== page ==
New EU rules raise the bar for data security
16 October 2017
Other articles in this edition of Pulse:
- How to create a cyber resilient supply chain
- ASIC Corporate Plan puts cyber resilience high on the agenda
- Unexpected risks of the IoT revolution: cyber security in medical devices
- Spotlight: Cyber breach at Yahoo
- On the international stage: Australia and the EU launch cyber security plans
In brief: The EU General Data Protection Regulation (GDPR) which will apply from May 2018 includes enhanced data security requirements and obligations to notify regulators and individuals of data breaches. A failure to comply with key provisions may lead to a fine of up to €20 million or 4 per cent of global annual turnover in the previous year, whichever is greater. The GDPR applies not only to companies based in the EU, but also to companies that sell goods or services to EU individuals or that monitor individuals in the EU.
Enhanced security obligations
The GDPR retains the general obligation to take appropriate technical and organisational measures to protect personal data. This is a flexible standard and the measures you will need to take will depend on a range of factors including the sensitivity of the information processed and the wider technological environment. However, it is not necessarily a low standard. If a security breach occurs, regulators will generally assess your security with the benefit of hindsight.
Added to this general obligation are specific obligations under the GDPR to:
- encrypt or pseudonymise data;
- ensure appropriate resilience and business continuity measures; and
- test security measures, for example through penetration testing.
These obligations only apply 'where appropriate' so are not mandatory in all cases. However, if you have not implemented these measures, you are likely to be pressed hard to explain why not.
The GDPR also introduces a new tiered breach reporting obligation. In summary:
- all personal data breaches should be recorded;
- if the personal data breach is a 'risk' for individuals it must be reported to the relevant data protection authority without undue delay and where feasible within 72 hours; and
- if the personal data breach is a 'high risk' for individuals, those individuals must be notified.
There are already some sector-specific breach reporting requirements (for example, in the telecoms and financial services sector) but for most organisations this is new. In many cases, you will need a new internal reporting process to be set up so that suspected breaches can be investigated, analysed and a report made within the strict new deadline.
The new breach reporting requirements differ in a few key ways to the new notifiable data breach scheme (the NDB Scheme) that will take effect in Australia from 22 February 2018:
- Under the GDPR, all personal data breaches must be recorded by organisations, whereas there is no requirement to record any breaches under the NDB Scheme.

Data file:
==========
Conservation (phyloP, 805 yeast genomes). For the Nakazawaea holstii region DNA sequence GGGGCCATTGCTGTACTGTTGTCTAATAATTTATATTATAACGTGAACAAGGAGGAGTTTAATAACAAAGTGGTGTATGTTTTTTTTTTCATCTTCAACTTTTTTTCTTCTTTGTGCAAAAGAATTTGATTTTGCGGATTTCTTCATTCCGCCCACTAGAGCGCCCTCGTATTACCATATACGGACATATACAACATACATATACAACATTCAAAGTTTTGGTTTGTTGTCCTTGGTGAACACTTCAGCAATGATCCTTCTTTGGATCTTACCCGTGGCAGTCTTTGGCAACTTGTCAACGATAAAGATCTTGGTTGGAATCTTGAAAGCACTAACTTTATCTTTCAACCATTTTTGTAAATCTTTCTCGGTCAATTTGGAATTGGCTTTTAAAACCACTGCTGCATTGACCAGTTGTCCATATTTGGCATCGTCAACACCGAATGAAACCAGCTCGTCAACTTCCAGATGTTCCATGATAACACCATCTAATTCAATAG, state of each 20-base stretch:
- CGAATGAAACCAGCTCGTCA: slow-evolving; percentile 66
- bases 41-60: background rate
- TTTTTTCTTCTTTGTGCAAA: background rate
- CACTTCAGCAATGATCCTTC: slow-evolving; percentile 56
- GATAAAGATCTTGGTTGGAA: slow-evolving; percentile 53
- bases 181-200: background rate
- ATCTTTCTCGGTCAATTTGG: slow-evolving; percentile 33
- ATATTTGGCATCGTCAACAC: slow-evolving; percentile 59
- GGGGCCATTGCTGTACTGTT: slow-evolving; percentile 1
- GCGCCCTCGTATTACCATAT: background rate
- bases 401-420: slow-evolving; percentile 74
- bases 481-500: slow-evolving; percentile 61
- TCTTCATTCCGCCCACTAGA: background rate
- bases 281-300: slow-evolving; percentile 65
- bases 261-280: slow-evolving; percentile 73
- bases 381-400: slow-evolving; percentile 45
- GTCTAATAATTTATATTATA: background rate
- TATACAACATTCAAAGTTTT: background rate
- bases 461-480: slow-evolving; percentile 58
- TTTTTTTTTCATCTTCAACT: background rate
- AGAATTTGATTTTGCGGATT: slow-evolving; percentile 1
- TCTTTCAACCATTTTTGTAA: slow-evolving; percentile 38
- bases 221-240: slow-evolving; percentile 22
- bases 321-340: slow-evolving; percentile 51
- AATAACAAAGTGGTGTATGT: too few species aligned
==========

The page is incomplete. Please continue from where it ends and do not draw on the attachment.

- The threshold for notification to the regulator and individuals is slightly lower under the GDPR. Under the NDB Scheme, a breach must be notified if it is 'likely to result in serious harm' to the relevant individuals as opposed to if it is a 'risk' or 'high risk' to individuals.
- The timeline for notification to the regulator is much shorter under the GDPR, being 72 hours. Under the NDB Scheme, an organisation must assess whether the data breach is notifiable expeditiously and at least within 30 days. Once an organisation determines that the breach is notifiable, they must notify the regulator 'as soon as practicable'.
For more on the new NDB Scheme see our September issue of Pulse: Cyber Security. The rules in the GDPR will also be supplemented by the Network and Information Systems Directive which also applies from May 2018. This will impose breach reporting obligations on operators of critical infrastructure and some online operators.
Finally, these changes do not just apply to companies established in the EU. The GDPR has extra-territorial effect and applies to some companies who deal with individuals in the EU. In particular, it captures companies based outside the EU that either:
- offer goods or services to EU individuals; or
- monitor individuals in the EU.
The Office of the Australian Information Commissioner has released guidance to help Australian businesses navigate the impact of this extra-territorial component.
For more on the impact of the GDPR on your business, see Linklaters' GDPR Survival Guide.
- Gavin SmithPartner, Sector Leader, Technology, Media & Telecommunications,
Ph: +61 2 9230 4891
- Valeska BlochPartner,
Ph: +61 2 9230 4030
- Michael ParkPartner,
Ph: +61 3 9613 8331
- Michael MorrisPartner,
Ph: +61 7 3334 3279
- Ian McGillPartner,
Ph: +61 2 9230 4893
- Phil O'SullivanManaging Associate,
Ph: +61 2 9230 4393
- David RountreeManaging Associate,
Ph: +61 2 9230 4773
- Samantha Naylor BrownAssociate,
Ph: +61 2 9230 4458
- Leah WickmanAssociate,
Ph: +61 3 9613 8893
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